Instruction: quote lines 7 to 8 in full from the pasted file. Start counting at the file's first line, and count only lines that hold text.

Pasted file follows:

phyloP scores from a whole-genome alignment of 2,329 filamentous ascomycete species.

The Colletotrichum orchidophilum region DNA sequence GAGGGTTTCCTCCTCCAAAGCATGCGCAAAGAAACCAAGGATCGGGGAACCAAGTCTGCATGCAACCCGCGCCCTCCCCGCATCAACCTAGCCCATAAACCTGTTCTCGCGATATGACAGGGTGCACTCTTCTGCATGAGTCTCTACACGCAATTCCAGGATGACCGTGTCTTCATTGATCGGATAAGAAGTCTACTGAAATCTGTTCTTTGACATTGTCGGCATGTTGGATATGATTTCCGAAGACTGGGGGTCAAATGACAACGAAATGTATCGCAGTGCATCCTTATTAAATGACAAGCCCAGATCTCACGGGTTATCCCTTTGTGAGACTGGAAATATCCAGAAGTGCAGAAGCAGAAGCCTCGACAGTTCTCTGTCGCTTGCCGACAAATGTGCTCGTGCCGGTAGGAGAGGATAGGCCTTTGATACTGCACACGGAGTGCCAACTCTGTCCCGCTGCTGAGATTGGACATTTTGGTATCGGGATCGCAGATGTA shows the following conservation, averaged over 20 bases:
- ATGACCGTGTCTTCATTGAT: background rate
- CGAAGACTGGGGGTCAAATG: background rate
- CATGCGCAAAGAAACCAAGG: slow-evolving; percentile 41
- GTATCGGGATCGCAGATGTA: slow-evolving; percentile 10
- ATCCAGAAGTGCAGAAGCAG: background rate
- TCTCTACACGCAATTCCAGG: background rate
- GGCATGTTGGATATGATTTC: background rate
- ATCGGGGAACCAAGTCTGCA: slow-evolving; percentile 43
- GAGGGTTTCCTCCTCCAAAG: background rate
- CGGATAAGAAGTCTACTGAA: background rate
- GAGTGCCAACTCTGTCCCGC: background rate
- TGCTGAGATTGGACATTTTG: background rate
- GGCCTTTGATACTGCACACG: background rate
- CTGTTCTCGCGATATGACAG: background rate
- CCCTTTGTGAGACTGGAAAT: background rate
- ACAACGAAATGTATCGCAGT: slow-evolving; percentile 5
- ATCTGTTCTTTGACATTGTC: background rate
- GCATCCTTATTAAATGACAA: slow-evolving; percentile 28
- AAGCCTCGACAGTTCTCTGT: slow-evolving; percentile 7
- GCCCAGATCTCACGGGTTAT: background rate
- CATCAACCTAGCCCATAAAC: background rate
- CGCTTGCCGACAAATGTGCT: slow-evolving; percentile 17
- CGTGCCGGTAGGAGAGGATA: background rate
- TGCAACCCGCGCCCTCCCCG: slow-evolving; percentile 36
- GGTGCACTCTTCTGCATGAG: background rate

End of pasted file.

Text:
- ATCCAGAAGTGCAGAAGCAG: background rate
- TCTCTACACGCAATTCCAGG: background rate